Punishments and Prisons
From the Stocks to the House of Correction
Glimpses of local crimes and punishments can be found in the Court Rolls of the Wheathampstead Manors (held by Westminster Abbey). According to the Victoria County History, “The abbot and convent of Westminster … exercised at Wheathampstead the right to hold courts-leet, courts-baron and views of frankpledge” – an Anglo-Saxon system for keeping the peace which was supervised by the manor court after the Norman Conquest. Few records have survived, but in 1408 there was a requirement that the lord should have in his manor a pillory, stocks and a ‘cokyng stol’. In 1613 it was ordered that a cucking stool be made, one for Wheathampstead and one for Harpenden – a cucking stool being a chair, on a long arm which moved up and down on a central pivot, in which disorderly women were ducked as punishment.
Punishments for Harpenden offenders included:
The Stocks :
Although it is not known where they stood, there is a bill for £1 4 shillings for the ‘building of the stocks’.
The Cage or lock-up:
In 1819 the authorities in Harpenden proposed building a ‘cage’ to house a treadmill on which the poor could be employed: these were new inventions used in prisons. However, it seems that in suggesting that the poor might be so employed Harpenden stepping outside the law. It was eventually agreed at a Vestry meeting at The Bull in 1826 “to erect a building 34 feet high, 12 feet wide in the clear” – but there is no sign from early drawings or photos of such a tall building. As far as we can tell, the ‘lock-up’ was at the southern end of the range of row of Church Houses for elderly widows, dated 1774, on the east side of the churchyard.
In 1823 the Overseers of the Poor paid for handcuffs
By the early nineteenth century there were three prisons in St Albans; Harpenden people could have been sent to any of them:
The Borough Gaol
In the Moot House, off Market Place (W H Smith’s) – capacity: 42 prisoners. 36 prisoners were committed in 1818.
It was “a dark closet” with “no firing”, the men and women’s bedrooms “separated by an open railing, the bars of which are about six inches distant from each other”; the day-room opened onto the street, with bars “wide enough to admit anything … of course spirits could not be excluded” – according to Thomas Fowell Buxton’s report, An Inquiry whether crime and misery are produced or prevented by our present system of Prison Discipline, 29 January 1819. He concluded that there were “violations of natural justice”.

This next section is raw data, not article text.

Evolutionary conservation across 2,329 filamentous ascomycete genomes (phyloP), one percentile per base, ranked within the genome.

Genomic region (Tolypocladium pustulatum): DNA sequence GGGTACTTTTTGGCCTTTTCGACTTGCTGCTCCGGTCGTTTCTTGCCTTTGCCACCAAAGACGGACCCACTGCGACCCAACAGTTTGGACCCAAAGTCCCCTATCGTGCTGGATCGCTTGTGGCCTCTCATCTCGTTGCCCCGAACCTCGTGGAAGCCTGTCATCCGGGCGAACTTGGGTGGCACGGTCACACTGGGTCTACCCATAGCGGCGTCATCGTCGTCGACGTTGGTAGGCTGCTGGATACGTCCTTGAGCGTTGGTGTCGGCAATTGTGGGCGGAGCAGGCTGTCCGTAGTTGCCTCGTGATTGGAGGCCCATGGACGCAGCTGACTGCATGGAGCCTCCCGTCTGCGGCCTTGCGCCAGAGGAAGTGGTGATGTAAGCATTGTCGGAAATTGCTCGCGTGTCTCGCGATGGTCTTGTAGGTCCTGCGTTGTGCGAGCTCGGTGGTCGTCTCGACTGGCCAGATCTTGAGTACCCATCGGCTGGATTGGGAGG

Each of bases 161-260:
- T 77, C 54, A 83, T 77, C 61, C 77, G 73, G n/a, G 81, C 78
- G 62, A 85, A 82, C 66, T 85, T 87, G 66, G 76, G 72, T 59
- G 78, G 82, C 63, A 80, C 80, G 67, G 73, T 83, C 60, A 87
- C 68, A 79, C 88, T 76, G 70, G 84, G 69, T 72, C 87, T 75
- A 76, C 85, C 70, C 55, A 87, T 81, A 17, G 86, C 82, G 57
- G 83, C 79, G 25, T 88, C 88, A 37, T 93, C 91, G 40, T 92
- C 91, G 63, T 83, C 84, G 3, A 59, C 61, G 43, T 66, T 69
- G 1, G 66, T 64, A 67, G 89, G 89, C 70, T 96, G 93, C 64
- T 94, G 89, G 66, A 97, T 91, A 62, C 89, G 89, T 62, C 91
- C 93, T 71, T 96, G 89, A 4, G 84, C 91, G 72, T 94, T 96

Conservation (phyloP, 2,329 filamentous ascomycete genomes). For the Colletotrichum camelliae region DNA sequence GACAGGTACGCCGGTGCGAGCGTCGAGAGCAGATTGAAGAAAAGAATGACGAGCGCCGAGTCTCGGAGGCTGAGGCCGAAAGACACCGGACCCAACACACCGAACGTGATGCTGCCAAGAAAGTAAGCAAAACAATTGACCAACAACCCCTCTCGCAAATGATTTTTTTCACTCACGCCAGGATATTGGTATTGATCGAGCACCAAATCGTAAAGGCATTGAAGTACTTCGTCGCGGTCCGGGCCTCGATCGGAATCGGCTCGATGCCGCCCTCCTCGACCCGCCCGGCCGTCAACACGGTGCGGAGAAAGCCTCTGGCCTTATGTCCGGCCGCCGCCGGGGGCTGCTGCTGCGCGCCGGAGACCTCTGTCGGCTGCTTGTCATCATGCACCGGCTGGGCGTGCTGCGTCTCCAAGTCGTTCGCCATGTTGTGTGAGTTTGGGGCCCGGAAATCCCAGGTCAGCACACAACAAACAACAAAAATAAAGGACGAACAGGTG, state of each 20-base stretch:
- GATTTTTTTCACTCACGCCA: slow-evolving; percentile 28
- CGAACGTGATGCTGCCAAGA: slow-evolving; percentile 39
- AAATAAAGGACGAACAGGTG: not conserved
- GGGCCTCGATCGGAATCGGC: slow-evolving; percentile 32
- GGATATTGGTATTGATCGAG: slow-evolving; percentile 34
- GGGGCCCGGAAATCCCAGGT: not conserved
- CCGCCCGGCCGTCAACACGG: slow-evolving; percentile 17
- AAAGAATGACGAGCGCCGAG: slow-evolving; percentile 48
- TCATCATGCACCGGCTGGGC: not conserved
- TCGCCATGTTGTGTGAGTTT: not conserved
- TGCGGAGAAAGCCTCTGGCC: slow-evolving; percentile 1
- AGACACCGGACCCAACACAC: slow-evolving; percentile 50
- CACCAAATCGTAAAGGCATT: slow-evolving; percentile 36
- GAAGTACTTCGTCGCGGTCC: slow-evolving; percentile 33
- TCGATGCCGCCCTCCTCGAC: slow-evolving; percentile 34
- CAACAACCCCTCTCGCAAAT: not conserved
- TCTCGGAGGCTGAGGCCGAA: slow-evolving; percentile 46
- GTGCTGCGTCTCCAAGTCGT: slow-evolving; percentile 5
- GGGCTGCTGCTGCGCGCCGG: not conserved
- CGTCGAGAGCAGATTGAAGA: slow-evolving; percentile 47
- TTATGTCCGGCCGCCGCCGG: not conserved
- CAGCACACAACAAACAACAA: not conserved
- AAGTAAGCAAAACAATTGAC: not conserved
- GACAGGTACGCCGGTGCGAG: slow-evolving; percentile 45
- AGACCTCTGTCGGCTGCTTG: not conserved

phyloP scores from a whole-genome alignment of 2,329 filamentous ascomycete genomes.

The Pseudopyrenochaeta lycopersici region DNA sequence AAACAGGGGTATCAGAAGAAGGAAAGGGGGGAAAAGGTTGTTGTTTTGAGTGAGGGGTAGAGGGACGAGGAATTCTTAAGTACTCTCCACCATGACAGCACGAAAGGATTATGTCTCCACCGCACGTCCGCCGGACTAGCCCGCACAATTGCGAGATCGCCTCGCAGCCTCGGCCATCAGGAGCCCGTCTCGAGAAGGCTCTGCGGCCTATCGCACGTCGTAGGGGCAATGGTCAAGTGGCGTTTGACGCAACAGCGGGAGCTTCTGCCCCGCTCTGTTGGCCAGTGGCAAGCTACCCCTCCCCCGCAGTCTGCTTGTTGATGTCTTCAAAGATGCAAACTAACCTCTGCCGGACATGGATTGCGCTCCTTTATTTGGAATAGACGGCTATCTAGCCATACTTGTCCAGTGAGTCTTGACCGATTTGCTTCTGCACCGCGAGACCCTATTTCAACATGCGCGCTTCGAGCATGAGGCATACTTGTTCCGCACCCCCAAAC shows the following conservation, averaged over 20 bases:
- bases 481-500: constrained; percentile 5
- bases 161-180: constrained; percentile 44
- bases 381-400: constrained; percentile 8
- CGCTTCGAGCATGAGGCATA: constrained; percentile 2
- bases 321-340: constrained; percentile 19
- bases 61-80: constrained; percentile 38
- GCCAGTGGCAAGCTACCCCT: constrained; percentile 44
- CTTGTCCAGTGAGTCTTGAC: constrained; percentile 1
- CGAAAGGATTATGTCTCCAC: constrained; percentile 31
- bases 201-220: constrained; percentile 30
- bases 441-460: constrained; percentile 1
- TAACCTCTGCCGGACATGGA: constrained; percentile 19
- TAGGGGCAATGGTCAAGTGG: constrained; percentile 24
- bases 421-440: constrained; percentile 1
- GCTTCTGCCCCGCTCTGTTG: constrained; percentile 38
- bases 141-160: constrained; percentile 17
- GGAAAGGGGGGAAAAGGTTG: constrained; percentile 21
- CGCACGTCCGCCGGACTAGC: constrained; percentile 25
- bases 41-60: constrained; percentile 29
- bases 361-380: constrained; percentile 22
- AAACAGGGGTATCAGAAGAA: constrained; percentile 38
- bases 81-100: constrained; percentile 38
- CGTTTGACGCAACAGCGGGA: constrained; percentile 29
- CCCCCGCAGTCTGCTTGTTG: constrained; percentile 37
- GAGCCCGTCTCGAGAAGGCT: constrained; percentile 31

The Liberty Gaol:
On one side of St Albans Abbey Gateway; capacity: 20 prisoners. 12 were committed in 1818.
There was “no separation, except between men and women”. The men’s sleeping room was “without air or light, except what may be received through a grating, which opens into a passage, which opens into the day-room, which communicates with the yard.” The men were employed in making straw hats, baskets etc, but the women had no work at all. (Extracts from Thomas Fowell Buxton’s Inquiry report of his visit on 20 January 1818.)
The House of Correction:
On the other side of the Abbey Gateway – capacity: 30 prisoners in three rooms. 97 were committed in 1818.
This was generally for “Persons sentenced to hard labour”. There was “no salary for a clergyman, and no provision of labour; as for correction, therefore, these prisoners are left to improve themselves; with no other assistance than the conversation and examples of their associates”. The day room was “very close and emitted a very offensive smell”. There was “no infirmary, no clothes were allowed and all were very ragged”. (Extracts from Thomas Fowell Buxton’s Inquiry report of his visit on 20 January 1818.)
St Albans New Gaol:
Opened on 1 November 1867. It stood on an eminence near the railway station and could be seen for miles around. It was castellated, and had a large air shaft which conveyed fresh air to every cell. Each cell was 12 feet long, 7 feet wide and 9 feet high, with a small window, and a grating through which hot air was let in. In the centre of the cell door was a ‘ration-trap’. Each cell had a washing bowl with a tap over it and a water closet with its trap.